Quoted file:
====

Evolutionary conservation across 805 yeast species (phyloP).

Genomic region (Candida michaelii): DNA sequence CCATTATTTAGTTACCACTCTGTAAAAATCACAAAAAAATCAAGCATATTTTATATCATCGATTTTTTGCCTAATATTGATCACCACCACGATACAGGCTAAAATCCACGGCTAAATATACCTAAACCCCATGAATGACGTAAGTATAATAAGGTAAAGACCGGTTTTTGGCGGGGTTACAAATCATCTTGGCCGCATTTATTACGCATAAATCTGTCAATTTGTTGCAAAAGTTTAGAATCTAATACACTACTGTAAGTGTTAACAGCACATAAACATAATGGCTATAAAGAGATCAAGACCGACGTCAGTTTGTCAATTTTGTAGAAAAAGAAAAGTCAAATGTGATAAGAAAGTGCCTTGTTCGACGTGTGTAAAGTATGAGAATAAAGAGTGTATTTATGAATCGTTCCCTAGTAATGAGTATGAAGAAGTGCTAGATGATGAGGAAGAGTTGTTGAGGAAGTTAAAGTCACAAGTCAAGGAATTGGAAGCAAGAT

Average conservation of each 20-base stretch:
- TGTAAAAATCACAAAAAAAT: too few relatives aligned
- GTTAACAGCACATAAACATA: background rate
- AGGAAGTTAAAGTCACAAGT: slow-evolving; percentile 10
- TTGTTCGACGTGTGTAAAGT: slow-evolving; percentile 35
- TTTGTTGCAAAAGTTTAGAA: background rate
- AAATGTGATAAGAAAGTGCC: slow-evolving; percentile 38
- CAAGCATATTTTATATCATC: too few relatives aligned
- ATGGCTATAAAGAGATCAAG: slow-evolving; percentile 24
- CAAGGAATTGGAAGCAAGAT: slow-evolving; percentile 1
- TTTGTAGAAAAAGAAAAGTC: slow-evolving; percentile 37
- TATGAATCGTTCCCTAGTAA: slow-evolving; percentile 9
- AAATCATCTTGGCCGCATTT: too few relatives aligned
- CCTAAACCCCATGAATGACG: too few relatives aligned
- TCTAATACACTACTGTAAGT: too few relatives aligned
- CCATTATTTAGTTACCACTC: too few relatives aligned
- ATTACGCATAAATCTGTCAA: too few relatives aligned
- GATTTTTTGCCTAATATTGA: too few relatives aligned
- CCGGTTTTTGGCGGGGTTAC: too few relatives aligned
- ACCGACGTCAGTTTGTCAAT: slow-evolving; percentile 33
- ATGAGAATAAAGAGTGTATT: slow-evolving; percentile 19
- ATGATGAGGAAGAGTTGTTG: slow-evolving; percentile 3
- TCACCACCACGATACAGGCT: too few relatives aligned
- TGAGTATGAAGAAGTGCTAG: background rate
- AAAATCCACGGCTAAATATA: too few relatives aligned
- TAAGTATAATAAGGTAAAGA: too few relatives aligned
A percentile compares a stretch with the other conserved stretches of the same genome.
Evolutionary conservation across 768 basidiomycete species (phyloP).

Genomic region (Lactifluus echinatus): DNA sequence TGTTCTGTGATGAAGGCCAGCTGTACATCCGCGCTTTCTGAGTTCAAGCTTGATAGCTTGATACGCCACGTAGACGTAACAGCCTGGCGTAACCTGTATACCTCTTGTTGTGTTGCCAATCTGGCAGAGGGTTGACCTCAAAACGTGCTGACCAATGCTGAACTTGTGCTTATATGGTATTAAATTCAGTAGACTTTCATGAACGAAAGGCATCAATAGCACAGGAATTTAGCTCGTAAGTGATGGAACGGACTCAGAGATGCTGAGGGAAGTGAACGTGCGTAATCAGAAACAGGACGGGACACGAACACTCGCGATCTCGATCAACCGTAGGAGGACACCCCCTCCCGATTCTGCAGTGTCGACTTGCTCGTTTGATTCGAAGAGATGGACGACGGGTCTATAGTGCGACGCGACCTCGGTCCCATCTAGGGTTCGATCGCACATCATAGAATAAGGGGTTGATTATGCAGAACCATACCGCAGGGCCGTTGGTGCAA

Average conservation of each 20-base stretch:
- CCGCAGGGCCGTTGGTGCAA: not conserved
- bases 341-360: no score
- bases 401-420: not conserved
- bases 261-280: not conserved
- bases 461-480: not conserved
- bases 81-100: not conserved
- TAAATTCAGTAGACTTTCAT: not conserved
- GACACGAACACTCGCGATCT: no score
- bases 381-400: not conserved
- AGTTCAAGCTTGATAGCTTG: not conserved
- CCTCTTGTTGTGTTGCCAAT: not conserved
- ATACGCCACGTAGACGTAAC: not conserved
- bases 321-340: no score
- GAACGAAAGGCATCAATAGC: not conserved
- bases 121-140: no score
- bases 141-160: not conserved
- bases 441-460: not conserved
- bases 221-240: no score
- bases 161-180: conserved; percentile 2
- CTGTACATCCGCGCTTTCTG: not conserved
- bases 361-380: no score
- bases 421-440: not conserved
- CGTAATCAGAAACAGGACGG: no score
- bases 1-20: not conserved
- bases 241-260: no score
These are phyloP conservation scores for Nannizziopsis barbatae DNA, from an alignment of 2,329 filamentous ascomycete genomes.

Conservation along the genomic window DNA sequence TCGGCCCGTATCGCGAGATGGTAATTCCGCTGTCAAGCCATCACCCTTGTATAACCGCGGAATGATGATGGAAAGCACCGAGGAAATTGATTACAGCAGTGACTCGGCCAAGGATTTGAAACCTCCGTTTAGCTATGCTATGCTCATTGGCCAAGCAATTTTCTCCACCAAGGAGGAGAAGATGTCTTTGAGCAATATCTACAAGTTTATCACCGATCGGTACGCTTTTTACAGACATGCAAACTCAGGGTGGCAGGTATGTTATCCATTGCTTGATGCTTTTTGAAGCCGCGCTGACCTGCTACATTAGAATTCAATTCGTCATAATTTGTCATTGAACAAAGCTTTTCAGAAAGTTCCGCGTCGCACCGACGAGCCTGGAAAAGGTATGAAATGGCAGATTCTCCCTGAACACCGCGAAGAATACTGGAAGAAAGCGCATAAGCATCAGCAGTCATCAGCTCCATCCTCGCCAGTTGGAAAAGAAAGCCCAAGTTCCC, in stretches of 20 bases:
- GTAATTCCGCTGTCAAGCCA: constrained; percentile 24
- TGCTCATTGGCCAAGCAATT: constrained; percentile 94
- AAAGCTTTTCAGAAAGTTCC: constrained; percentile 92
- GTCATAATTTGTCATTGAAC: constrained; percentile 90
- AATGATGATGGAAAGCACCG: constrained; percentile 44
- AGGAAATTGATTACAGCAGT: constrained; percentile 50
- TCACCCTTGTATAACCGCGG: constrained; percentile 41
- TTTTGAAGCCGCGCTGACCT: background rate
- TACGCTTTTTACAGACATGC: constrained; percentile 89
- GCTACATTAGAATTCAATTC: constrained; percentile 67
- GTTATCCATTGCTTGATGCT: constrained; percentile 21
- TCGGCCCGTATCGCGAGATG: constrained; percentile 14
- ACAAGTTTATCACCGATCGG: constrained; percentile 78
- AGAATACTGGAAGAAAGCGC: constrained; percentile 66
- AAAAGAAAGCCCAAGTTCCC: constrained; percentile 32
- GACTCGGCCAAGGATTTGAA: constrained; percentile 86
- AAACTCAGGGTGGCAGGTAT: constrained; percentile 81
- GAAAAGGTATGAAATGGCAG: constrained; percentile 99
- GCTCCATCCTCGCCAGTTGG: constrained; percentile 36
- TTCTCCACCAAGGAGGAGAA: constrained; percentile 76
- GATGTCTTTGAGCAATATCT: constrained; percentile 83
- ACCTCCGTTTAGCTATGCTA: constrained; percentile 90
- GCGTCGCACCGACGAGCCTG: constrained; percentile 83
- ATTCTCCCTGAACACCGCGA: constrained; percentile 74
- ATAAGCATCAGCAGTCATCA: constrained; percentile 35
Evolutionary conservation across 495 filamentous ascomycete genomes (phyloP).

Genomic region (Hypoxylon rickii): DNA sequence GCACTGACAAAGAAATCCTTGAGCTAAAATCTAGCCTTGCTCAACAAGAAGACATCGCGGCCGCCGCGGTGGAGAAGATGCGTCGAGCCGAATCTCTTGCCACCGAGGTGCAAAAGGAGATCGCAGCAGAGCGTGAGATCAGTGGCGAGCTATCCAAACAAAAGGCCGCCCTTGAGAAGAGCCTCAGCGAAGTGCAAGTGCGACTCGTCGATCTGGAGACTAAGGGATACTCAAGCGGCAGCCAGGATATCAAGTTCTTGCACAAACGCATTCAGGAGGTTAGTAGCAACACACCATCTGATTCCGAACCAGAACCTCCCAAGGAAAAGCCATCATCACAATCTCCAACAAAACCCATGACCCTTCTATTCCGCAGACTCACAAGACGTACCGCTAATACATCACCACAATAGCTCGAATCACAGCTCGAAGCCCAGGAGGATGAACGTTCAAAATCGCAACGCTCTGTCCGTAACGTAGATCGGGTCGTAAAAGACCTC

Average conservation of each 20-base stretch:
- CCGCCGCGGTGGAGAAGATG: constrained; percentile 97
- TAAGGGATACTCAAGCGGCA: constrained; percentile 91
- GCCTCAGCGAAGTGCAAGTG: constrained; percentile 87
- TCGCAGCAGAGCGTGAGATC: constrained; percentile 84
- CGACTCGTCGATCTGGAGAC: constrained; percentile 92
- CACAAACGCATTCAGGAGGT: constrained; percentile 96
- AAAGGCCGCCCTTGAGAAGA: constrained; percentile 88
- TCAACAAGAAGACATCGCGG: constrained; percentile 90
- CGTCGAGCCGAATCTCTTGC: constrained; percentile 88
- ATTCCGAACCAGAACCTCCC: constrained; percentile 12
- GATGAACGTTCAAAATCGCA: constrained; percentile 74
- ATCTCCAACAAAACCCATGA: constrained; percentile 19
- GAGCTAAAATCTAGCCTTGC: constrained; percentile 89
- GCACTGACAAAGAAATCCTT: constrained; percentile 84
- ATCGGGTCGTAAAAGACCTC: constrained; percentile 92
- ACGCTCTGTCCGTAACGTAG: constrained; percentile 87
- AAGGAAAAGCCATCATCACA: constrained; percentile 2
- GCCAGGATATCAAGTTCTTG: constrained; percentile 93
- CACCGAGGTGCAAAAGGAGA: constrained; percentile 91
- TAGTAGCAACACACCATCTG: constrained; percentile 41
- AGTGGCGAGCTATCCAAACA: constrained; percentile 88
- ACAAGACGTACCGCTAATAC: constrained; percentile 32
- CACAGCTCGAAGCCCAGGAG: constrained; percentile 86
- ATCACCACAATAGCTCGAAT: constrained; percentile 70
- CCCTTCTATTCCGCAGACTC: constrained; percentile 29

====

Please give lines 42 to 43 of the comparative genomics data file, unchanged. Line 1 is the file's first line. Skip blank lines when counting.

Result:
- AGTTCAAGCTTGATAGCTTG: not conserved
- CCTCTTGTTGTGTTGCCAAT: not conserved